Pittsburgh Will Prevail

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Published November 1, 2018
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The Montclarion
A woman holds a paper that says, "Stronger Together." Photo courtesy of Gov. Tom Wolf via Flickr

A high school full of teenagers in Parkland, Florida, a newsroom crowded with reporters in Annapolis, Maryland and now a congregation in Pittsburgh suffer the same loss.

On Oct. 27, 46-year-old Robert Bowers interrupted a Saturday morning bris and shot 11 innocent people, just because they were Jewish. What was supposed to be a joyous ceremony of a boy being welcomed into the Jewish community quickly turned into one of the deadliest anti-Semitic massacres in American history. It was a chilling message for Jews around the country that ignorance and hatred still exist.

Pittsburgh may be 300 miles away, but there is nothing stopping someone else from committing the same hate crimes in other synagogues, churches or mosques around the world. Anyone can walk into a place of worship without being questioned, and that’s how it should be. The doors are opened for anyone looking to pray, which is why many people call it a second home, and it’s unfortunate that they’re now under attack.

The attack in Pittsburgh hit very close to home for me. I grew up in a reform Jewish household where the synagogue was always meant to be a safe place. I spent many years learning and even educating others in a synagogue setting, and I never thought of it as a place so vulnerable to anti-Semitic attacks.

I became a little distant from the Jewish community since starting college, but the rest of my family is still very active. My mother and two younger sisters teach Hebrew school at two synagogues very similar to the one in Pittsburgh. I should not have to worry every time they go to work or when my family goes to Friday night services.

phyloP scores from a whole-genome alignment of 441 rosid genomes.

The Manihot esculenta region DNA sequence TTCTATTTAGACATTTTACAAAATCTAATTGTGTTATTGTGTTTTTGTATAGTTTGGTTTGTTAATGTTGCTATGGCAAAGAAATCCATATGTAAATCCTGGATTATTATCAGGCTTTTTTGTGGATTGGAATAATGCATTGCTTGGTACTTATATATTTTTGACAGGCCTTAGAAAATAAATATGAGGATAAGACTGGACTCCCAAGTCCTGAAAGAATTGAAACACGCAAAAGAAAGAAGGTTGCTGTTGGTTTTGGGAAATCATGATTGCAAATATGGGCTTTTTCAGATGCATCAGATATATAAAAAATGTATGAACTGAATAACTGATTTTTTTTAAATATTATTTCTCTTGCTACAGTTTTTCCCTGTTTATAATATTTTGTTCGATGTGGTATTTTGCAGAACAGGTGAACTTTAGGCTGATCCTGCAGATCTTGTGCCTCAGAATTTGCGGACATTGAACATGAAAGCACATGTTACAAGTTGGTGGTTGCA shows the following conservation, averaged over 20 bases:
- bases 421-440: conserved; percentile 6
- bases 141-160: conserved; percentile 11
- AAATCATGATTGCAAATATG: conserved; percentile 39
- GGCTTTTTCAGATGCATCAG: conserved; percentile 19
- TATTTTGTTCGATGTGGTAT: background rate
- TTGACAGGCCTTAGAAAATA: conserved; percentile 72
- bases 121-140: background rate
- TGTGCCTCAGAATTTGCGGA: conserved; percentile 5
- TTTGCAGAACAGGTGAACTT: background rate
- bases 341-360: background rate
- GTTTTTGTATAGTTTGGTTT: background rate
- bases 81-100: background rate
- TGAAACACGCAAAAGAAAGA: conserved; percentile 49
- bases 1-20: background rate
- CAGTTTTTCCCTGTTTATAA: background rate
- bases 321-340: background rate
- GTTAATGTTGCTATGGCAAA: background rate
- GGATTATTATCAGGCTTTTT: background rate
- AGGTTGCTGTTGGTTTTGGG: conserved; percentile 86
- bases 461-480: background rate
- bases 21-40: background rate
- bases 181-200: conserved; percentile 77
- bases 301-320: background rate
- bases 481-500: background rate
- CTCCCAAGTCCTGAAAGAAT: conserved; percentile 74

It is truly heartbreaking that this tragedy occurred in a community that is not much different than mine and that the only way to improve security is to make it more exclusive. Places of worship should be inclusive places for anyone in the community, but safety is still a priority.

In response to the shooting, President Donald Trump suggested that places of worship should hire armed guards and there are already places of worship with tighter security in some areas in New York. Many people might agree with this statement, but it should not be the first step in improving security.

Increasing security is the ultimate goal, but there are other ways to prevent future attacks before fighting fire with fire. One idea would be to have only one entrance into the building and having congregants and worshipers buzz in upon entry. By monitoring and limiting the ways people can come in and out of the building, it will make it harder for intruders to enter under the radar.

There also should be more active shooter drills, just like in schools and other businesses.

There is something I learned throughout my years of Jewish education when the topic of anti-Semitism is brought up in the news. It is very important to never forget what happened in Pittsburgh, but it is also important to educate and to accept people’s differences.

History keeps repeating itself, but with the help of a larger community, people can take a stance against ignorance and not let it be an excuse to commit similar acts of violence.

My thoughts and prayers are with the congregation of the Tree of Life Synagogue and the rest of the Jewish community.

“עם ישראל חי Am Yisrael Chai, the people of Israel live.”

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